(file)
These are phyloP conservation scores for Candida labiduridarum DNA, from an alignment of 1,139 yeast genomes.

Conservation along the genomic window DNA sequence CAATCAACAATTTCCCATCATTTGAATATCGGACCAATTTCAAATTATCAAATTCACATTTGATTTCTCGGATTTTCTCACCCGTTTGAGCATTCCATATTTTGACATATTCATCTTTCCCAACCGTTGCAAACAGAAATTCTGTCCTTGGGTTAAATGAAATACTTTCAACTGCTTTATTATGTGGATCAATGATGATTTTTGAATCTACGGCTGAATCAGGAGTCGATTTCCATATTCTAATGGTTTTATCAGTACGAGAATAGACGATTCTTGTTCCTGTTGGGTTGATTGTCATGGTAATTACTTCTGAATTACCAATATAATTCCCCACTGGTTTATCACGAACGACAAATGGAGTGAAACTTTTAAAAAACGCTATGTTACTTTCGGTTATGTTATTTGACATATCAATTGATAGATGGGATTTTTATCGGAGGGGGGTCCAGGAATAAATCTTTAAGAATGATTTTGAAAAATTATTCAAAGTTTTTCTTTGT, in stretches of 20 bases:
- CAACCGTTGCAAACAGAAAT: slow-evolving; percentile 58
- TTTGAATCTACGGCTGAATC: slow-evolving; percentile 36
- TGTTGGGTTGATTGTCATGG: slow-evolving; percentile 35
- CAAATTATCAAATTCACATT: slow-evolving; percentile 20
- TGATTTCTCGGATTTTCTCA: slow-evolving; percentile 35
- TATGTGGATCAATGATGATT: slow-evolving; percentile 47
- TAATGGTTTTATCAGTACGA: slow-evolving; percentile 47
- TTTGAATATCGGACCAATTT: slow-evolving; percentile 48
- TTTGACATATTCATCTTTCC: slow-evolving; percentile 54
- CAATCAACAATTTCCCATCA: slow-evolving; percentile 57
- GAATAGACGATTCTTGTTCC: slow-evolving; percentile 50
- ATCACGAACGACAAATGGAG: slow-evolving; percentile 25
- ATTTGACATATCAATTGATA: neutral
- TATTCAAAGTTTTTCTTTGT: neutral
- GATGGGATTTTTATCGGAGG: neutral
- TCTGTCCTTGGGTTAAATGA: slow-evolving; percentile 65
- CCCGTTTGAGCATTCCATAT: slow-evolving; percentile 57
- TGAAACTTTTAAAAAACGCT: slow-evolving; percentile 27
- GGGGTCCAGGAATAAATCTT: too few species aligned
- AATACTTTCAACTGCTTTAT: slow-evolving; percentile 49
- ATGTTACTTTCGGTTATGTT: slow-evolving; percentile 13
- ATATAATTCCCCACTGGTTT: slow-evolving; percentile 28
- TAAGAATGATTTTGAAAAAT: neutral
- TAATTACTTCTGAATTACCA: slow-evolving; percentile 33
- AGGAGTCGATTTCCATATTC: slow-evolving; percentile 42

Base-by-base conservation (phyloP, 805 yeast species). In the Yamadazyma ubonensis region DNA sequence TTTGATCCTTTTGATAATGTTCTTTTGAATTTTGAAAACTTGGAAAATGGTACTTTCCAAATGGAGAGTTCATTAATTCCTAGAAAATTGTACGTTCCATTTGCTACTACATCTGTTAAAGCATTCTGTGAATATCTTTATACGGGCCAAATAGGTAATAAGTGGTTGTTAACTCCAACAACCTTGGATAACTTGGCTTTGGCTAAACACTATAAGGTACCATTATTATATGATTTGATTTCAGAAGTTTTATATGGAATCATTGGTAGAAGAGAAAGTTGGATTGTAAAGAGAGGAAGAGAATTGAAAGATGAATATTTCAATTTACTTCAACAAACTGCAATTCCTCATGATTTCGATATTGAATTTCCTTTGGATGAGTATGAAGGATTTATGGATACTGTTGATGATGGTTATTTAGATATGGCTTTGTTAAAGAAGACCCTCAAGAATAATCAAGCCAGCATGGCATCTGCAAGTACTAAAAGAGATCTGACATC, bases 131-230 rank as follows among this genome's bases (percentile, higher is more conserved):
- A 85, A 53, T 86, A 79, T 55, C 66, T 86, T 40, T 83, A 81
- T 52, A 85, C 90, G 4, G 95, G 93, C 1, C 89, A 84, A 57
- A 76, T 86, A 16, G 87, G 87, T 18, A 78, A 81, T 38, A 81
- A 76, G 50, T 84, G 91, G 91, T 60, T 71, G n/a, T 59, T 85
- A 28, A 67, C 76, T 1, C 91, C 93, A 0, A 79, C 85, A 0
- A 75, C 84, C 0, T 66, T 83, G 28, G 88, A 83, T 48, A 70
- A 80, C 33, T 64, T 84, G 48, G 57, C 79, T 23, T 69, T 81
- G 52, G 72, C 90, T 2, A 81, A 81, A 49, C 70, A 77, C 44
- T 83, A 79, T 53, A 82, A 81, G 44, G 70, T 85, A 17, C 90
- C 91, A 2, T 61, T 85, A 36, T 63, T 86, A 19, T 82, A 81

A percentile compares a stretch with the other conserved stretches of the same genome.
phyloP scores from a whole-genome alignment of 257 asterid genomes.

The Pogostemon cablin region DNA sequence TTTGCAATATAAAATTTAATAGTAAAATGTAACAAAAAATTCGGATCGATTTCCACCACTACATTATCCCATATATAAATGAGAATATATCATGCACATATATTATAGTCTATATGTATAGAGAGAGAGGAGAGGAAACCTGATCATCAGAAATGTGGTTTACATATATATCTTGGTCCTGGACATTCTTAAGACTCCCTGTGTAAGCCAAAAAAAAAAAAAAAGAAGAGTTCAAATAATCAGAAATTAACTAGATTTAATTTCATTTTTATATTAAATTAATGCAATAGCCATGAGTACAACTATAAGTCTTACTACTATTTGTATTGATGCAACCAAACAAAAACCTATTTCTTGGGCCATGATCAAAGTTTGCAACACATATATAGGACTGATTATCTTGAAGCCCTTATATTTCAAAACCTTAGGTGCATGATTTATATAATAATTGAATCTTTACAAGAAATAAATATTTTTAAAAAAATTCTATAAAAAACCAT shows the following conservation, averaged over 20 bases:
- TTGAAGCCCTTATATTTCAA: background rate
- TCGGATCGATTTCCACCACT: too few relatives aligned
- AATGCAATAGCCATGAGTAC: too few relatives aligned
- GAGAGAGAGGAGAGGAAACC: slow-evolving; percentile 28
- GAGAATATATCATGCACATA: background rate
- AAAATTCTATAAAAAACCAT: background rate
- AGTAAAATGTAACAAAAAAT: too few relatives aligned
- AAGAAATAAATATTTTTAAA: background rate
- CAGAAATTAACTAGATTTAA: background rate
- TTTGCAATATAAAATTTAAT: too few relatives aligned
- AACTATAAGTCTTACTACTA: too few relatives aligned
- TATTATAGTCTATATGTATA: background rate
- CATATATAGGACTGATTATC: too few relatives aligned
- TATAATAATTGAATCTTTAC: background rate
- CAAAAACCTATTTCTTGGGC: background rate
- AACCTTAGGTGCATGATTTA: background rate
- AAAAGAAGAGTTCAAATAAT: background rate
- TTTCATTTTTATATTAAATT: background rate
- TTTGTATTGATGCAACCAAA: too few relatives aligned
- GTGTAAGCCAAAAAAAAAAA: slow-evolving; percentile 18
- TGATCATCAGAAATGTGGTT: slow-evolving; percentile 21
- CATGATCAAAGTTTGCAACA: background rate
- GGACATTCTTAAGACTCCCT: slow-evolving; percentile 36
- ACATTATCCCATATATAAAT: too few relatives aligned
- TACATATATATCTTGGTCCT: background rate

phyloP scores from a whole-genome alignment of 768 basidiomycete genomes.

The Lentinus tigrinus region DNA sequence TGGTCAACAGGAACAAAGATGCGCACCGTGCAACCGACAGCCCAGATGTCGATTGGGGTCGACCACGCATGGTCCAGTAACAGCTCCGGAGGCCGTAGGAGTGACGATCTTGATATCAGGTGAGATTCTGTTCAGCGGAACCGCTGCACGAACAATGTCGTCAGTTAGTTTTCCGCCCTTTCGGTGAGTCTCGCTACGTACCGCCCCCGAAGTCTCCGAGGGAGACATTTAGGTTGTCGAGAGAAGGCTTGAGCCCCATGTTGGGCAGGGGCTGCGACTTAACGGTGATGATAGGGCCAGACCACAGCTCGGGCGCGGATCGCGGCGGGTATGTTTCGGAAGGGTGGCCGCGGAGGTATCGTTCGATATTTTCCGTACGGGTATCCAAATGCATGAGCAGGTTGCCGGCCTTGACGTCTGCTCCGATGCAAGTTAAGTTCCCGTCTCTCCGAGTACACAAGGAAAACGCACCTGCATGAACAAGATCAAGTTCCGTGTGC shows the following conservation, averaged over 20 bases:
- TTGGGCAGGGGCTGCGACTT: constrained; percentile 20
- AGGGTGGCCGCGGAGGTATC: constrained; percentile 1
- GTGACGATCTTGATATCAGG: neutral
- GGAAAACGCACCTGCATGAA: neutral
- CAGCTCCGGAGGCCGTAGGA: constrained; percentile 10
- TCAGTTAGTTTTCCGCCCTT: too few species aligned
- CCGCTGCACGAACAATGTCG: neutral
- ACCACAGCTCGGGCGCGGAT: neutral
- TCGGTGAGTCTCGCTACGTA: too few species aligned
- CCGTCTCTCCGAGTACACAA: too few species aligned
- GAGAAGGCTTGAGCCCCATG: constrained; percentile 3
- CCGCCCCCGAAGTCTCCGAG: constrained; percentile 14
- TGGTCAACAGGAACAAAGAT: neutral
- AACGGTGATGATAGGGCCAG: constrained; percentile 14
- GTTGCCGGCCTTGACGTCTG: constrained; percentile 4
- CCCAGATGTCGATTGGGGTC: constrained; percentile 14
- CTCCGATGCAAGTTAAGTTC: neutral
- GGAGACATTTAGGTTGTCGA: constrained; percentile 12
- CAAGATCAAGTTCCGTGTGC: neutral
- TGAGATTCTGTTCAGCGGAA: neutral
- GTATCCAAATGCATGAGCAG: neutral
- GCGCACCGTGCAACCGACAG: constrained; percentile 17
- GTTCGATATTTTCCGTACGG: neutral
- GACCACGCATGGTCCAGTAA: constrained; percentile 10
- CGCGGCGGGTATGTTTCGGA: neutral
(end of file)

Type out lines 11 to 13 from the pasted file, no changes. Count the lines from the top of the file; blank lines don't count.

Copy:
- TTTGACATATTCATCTTTCC: slow-evolving; percentile 54
- CAATCAACAATTTCCCATCA: slow-evolving; percentile 57
- GAATAGACGATTCTTGTTCC: slow-evolving; percentile 50